All water heaters have been required to have a temperature and pressure (T&P) relief valve for well over 100 years. If the pressure inside the tank ever rises too high, it causes the T&P valve to open so that some water drains out of the tank to lower the pressure. The only problem is that the T&P valve can potentially break or get stuck closed, and this could lead to the tank exploding if the unit has any issues that cause the pressure to rise too high.
The addition of the high-temperature limit switch is a secondary safety feature that ensures the temperature and pressure can never get too high even if the T & P valve isn’t working. The limit switch also helps to prevent the risk of potential scalding that could occur if the water temperature was allowed to rise too high.
Why Most New Water Heaters Don’t Have a Pilot Light
Another difference between new and old gas water heaters is that the majority of new units no longer use a pilot light to ignite the gas burners. Instead, they typically use some form of electronic igniter. This change was primarily made to improve energy efficiency as keeping a pilot light constantly lit wastes quite a bit of energy. Electronic igniters are also much more convenient since you’ll never again need to worry about the pilot light going out.
The fact that a pilot light produces a constant flame means that there is always a small risk that this flame could lead to a fire. The use of an electronic igniter eliminates this risk and is yet another way that new water heaters are safer.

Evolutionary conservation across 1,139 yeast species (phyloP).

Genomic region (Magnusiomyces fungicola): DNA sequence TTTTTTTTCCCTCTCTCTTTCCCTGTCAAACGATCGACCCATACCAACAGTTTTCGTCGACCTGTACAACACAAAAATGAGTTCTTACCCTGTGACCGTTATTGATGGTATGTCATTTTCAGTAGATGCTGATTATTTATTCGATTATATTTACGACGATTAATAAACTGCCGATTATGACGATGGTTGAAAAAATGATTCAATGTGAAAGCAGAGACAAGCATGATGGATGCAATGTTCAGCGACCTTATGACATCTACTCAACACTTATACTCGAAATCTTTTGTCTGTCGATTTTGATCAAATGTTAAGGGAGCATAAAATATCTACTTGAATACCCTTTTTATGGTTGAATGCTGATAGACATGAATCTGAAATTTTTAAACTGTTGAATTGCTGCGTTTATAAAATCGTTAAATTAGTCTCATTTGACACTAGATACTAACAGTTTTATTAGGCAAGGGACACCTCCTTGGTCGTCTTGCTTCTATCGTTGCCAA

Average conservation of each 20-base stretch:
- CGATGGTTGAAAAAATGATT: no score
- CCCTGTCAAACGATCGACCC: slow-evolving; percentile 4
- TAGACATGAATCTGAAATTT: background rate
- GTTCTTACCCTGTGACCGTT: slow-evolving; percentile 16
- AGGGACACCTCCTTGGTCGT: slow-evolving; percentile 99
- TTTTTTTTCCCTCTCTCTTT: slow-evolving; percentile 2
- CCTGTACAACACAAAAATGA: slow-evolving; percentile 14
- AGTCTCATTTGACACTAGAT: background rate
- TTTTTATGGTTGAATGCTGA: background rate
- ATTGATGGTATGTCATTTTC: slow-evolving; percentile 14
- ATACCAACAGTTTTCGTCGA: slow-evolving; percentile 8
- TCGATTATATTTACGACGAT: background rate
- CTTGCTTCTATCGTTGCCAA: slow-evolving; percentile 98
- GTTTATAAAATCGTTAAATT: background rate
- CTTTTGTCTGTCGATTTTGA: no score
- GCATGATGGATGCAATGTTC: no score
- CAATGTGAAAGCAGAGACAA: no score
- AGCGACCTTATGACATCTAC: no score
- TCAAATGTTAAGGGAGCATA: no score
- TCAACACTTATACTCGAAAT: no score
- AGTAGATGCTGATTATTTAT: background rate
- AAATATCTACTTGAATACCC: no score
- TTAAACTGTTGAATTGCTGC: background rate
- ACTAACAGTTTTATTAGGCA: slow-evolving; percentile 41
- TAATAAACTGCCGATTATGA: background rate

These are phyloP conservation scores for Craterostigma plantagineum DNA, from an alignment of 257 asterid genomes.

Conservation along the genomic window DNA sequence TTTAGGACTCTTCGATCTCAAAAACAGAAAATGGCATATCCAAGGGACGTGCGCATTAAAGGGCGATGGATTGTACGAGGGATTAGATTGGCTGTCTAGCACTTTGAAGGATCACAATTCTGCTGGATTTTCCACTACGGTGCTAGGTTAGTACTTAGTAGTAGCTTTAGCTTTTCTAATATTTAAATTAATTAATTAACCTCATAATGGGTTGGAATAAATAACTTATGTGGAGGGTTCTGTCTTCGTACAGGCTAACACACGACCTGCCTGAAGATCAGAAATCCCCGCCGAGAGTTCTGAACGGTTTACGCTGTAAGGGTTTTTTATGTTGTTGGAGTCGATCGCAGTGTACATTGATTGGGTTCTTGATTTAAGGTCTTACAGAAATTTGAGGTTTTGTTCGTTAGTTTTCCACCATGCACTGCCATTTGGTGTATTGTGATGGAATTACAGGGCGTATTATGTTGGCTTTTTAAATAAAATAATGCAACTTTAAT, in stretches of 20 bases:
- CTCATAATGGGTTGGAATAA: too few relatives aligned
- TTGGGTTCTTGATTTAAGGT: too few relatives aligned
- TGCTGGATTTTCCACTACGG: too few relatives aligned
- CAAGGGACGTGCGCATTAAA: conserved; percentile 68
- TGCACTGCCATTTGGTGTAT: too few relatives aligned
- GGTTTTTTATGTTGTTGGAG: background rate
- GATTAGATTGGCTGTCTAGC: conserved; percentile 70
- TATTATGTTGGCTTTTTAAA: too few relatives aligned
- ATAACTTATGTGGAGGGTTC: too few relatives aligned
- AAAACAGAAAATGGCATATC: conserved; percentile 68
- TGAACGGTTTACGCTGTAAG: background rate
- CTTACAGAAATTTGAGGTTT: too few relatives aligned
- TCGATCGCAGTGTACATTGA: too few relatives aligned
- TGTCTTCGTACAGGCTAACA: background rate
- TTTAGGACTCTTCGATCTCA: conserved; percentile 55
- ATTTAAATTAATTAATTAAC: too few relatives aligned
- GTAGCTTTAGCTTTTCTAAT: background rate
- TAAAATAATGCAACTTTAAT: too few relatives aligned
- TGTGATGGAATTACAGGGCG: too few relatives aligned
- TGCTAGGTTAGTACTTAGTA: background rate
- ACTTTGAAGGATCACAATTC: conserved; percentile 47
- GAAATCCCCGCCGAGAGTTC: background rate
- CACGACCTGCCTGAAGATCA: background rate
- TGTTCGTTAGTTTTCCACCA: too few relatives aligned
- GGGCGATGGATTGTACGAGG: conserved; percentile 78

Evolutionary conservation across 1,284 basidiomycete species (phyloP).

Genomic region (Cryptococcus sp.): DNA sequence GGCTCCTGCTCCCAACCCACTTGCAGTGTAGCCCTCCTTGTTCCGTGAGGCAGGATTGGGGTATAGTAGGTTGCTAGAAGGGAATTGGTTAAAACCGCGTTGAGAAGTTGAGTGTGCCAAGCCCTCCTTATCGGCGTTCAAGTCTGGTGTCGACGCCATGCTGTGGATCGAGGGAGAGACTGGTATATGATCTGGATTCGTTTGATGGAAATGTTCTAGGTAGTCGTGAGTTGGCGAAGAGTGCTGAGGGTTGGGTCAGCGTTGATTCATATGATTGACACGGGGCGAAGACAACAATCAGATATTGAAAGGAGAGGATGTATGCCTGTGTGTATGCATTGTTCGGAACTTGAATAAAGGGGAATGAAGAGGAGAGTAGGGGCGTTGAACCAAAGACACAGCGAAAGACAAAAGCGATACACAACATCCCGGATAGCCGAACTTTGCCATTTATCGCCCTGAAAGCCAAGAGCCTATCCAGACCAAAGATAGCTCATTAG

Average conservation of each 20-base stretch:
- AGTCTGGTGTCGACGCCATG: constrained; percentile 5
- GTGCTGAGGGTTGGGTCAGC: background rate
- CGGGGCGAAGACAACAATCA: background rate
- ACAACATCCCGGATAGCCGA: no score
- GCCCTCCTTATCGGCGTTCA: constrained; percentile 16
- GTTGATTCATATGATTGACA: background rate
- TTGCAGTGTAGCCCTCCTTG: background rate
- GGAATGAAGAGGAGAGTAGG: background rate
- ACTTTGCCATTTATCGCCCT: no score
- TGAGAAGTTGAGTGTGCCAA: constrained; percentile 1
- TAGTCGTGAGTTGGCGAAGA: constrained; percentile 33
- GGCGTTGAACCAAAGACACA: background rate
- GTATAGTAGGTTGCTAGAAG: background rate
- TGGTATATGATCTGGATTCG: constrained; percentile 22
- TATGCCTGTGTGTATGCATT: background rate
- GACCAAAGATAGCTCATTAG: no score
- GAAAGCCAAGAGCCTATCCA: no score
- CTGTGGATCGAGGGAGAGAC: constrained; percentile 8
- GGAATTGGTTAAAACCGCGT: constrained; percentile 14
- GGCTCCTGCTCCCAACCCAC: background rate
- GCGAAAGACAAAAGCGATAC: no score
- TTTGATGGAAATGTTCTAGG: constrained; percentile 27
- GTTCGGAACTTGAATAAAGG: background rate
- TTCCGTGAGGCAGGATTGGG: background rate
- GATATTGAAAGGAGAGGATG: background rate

Why Tankless Water Heaters Are Always the Safest Option
In spite of all of the different safety features found on new tank-type water heaters, there is still always a risk that the tank could rupture or leak. This is why more and more people are choosing to switch to tankless water heaters instead. A tankless water heater almost instantly heats water on demand, and the fact that these units don’t store hot water mostly eliminates the risk of leaks and water damage.
The only real way that a tankless water heater could ever leak is if the pipes that feed into and out of it themselves develop a leak, and this is a possibility with any type of water heater or any other plumbing fixture or appliance. Nonetheless, you still won’t need to worry about the tank rupturing and flooding your home like you do with a traditional water heater.
As with traditional units, electric tankless water heaters are a bit safer than gas units since they don’t produce carbon monoxide. There is always a slight risk of carbon monoxide leaking out of a gas unit, but it shouldn’t ever happen as long as it is properly vented and you have it inspected yearly. That being said, it is still important to have a carbon monoxide detector near any gas water heater or any other gas-burning appliance.
Expert Water Heater Services
At AJ Danboise Plumbing, Heating, Cooling & Electrical, we install and service all types of water heaters as well as water filtration systems, sump pumps, and garbage disposals. We also specialize in drain cleaning as well as a full range of electrical and HVAC services. We’ve proudly served the area since 1925. To learn more about your options for a new water heater or if you need any plumbing, electrical, or HVAC service in the Farmington Hills, MI, area, give us a call today.